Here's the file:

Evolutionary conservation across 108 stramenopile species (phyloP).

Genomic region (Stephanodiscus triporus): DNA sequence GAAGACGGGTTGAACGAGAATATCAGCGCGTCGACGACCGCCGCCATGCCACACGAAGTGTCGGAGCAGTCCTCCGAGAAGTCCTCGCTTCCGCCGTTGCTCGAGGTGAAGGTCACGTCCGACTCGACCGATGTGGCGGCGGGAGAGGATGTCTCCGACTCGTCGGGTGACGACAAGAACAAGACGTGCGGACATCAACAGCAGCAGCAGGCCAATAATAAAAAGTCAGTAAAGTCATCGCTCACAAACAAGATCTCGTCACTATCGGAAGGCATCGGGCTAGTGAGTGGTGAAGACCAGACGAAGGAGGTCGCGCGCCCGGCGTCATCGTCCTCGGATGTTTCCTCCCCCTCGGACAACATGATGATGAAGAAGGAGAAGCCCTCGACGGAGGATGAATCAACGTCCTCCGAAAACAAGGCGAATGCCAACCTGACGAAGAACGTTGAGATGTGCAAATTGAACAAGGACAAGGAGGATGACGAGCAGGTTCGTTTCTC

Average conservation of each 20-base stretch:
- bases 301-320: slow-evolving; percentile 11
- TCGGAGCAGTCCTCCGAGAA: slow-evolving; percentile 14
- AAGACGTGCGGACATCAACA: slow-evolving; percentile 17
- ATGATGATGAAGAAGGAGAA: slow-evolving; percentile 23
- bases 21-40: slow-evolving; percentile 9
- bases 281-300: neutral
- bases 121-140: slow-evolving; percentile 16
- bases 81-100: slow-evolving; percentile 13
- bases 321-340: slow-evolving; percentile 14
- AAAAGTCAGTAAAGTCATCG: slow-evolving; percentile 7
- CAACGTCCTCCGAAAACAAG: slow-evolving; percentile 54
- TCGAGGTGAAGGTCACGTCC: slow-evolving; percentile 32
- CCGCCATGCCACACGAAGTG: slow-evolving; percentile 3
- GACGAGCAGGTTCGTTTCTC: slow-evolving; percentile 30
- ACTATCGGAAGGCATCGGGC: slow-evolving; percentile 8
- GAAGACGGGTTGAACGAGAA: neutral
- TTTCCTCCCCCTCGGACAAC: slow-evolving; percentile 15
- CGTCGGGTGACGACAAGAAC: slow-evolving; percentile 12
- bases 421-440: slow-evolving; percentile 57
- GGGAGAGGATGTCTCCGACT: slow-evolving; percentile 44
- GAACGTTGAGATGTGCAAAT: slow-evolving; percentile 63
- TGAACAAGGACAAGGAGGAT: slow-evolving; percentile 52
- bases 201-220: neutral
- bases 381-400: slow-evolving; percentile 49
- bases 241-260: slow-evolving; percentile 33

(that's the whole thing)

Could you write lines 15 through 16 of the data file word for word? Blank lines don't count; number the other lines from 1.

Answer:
- TCGAGGTGAAGGTCACGTCC: slow-evolving; percentile 32
- CCGCCATGCCACACGAAGTG: slow-evolving; percentile 3